Innovation and industry evolution

It once took two decades to replace one-third of the Fortune 500; now a subset of new firms are challenging and displacing this elite group at a breathtaking rate, while armies of startups come and go within just a few years. Most new jobs are, in fact, coming from small firms, reversing the trend o... Ausführliche Beschreibung

1. Person: Audretsch, David B.
Format: Buch
Sprache: English
Veröffentlicht: Cambridge, Mass. [u.a.] MIT Press 1995
Beschreibung: XVI, 205 S. : graph. Darst.
Schlagworte (STW): Innovation
Unternehmensgründung
Unternehmenswachstum
Unternehmenserfolg
Theorie
USA
Schlagworte (SH): Economic development
New business enterprises
Technological innovations > Economic aspects
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Anmerkung: Literaturverz. S. [187]-202
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260 |a Cambridge, Mass. [u.a.]  |b MIT Press  |c 1995 
300 |a XVI, 205 S. : graph. Darst.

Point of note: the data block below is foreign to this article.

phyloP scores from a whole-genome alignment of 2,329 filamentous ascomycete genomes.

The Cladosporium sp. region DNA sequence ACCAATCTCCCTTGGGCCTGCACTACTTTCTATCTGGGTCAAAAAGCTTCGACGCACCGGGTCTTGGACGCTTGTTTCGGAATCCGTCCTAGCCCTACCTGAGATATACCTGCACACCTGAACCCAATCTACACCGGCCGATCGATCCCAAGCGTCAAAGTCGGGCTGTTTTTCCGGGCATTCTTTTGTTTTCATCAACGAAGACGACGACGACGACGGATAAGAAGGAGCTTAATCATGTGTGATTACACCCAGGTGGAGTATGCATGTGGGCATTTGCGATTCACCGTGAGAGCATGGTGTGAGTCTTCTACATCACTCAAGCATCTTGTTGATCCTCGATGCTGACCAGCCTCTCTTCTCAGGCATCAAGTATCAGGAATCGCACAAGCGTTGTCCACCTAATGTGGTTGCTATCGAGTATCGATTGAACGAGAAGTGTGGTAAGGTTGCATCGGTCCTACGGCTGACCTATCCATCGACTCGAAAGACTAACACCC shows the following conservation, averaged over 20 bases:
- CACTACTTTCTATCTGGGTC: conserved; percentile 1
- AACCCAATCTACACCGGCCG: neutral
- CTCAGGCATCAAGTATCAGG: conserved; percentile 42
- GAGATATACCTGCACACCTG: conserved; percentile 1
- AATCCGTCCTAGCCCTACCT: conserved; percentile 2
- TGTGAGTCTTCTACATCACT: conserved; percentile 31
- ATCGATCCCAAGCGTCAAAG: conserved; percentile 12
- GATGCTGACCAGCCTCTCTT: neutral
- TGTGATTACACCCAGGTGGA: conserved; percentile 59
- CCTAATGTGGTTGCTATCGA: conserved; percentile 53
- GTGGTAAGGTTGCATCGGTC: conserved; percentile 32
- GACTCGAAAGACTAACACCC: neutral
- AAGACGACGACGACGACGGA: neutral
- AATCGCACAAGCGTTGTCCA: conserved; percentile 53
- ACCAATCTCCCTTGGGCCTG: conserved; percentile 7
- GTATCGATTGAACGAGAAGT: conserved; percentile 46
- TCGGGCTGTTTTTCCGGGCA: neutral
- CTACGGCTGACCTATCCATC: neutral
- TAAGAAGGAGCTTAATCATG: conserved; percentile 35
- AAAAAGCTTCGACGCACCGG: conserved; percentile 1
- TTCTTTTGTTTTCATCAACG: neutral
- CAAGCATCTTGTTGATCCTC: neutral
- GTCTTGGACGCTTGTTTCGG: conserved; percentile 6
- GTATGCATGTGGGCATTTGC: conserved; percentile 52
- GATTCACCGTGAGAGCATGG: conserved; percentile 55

520 |a It once took two decades to replace one-third of the Fortune 500; now a subset of new firms are challenging and displacing this elite group at a breathtaking rate, while armies of startups come and go within just a few years. Most new jobs are, in fact, coming from small firms, reversing the trend of a century. David Audretsch takes a close look at the U.S. economy in motion, providing a detailed and systematic investigation of the dynamic process by which industries and firms enter into markets, either grow and survive, or disappear. He shapes a clear understanding of the role that small, entrepreneurial firms play in this evolutionary process and in the asymmetric size distribution of firms in the typical industry.Audretsch introduces the large longitudinal database maintained by the U.S. Small Business Administration that is used to identify the startup of new firms and track their performance over time. He then provides different snapshots of the process of industries in motion: why new-firm startup activity varies so greatly across industries; what happens to these firms after they enter the market; the extent to which entrepreneurial firms account for an industry's economic activity and why that measure varies across industries; how small firms compensate for size-related disadvantages; and who exits and why.Audretsch concludes that the structure of industries is characterized by a high degree of fluidity and turbulence, even as the patterns of evolution vary considerably from industry to industry. The dynamic process by which firms and industries evolve over time is shaped by three fundamental factors: technology, scale economies, and demand. Most important, the evidence suggests that it is the differences in the knowledge conditions and technology underlying each specific industry -- key elements in innovation -- that are responsible for the pattern particular to that industry.